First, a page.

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The most famous Women’s face covering is the Burqou.The burqou is a facial cover worn by married women. It covers the entire face with the exception of the eyes and the cheeks and is decorated with gold and silver coins, needlepoint, buttons, and beads. In the past, it used to be given to the bride by the bridegroom as part of her dowry. (Image 7)

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In the image, you can see the various segments of the burqou; namely, the forehead and the burqou's body. Also visible are the various jewellery sewn into the burqou.

Embellishments on the burqou's forehead and body

Here, you can see the sers, which is a band of real gold connecting the burqou's forehead with the moshakhsa and the layna, the embroidered bands at the top part of the burqou. Buttons are used to embellish the forehead. Moshakhsa: this is the band of pure gold coins, each called khayria, which are sewn to the burqou's fabric in a vertical line starting from the sers and ending in a metal wring to which are attached metal chains, each of which ends in round or triangular metal units, called totaha.

Oyoun: these are metal chains, usually five. The burqou has two oyoun sets each fixed on one side to the upper burqou and on the other side at the end of the nawagelshi.

The samaka: This is a piece of pure gold shaped as a crescent, from which dangle small coins, followed by a rectangle decorated with various stars and crescents, from which dangle more gold coins of various sizes. The burqou has two samakas, each positioned so as to drape down on both sides of the forehead.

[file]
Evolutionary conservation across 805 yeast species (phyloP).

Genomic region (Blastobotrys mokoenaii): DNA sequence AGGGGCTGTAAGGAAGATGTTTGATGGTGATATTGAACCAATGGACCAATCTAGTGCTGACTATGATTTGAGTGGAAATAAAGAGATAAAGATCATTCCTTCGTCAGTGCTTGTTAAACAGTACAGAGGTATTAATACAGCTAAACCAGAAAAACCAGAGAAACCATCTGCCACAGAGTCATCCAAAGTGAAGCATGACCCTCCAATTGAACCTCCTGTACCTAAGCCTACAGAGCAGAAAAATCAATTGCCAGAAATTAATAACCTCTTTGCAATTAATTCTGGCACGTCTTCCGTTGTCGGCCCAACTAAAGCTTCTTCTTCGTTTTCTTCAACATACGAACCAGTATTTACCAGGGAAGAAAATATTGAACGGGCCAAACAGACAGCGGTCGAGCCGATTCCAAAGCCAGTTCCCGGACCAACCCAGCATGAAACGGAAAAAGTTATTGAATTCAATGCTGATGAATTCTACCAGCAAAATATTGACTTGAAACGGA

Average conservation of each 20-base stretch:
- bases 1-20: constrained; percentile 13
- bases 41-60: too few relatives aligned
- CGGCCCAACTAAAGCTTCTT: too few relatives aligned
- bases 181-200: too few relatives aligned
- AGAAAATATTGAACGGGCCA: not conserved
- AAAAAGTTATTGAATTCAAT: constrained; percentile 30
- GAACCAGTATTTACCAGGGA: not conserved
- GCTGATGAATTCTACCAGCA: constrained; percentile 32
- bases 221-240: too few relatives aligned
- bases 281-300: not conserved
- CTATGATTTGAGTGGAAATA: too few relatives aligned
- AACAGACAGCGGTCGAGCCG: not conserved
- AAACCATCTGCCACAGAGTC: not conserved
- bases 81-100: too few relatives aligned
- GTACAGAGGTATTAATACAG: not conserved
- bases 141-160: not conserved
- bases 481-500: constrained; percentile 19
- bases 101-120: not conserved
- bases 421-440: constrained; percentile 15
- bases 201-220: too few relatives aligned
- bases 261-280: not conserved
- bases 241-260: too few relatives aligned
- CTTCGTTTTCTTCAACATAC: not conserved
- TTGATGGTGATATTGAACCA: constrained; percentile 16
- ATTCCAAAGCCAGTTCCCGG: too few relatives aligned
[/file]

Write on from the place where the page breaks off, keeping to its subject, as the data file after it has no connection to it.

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The top rim of the burqou, known as the layna, and the two side rims, are decorated with rows of silver and gold coins. The bottom rim is decorated with several rows of such coins. The burqou was part of the dowry given by the bridegroom to the bride. It carries the most expensive jewellery the woman owns, and is thus used to project her wealth and status.

a) The eswera, or bracelet

b) The best known type of bracelets is called siran. This is a bracelet that is up to 7 cm in width, made of silver and embellished with oval embossing of the same metal. It is serrated with straight and diagonal lines. The siran used to be presented as dowry in the past, and it is still regularly worn by older women.

c) Jewellery made of beads

1. Shawwahat

2. Bead strings

These are multi-coloured bead strings of various shapes and lengths. The string may be a band of connected beads, from which dangle strands of beads, each ending with a pear-shaped piece. Some strings are long enough to reach the waist. Women use coloured beads to come up with various designs suiting their artistic taste and providing them with exquisite accessories.

1) Women’s footwear

Women no longer wear traditional footwear, but buy modern shoes from the market.

Compiled by : Dr. Soad Othman, and Norhan Fawzy

Data Collected by : Maha El-Said Ahmed, Iman Mahmoud Orabi, and Rehab Kamal Ahmed.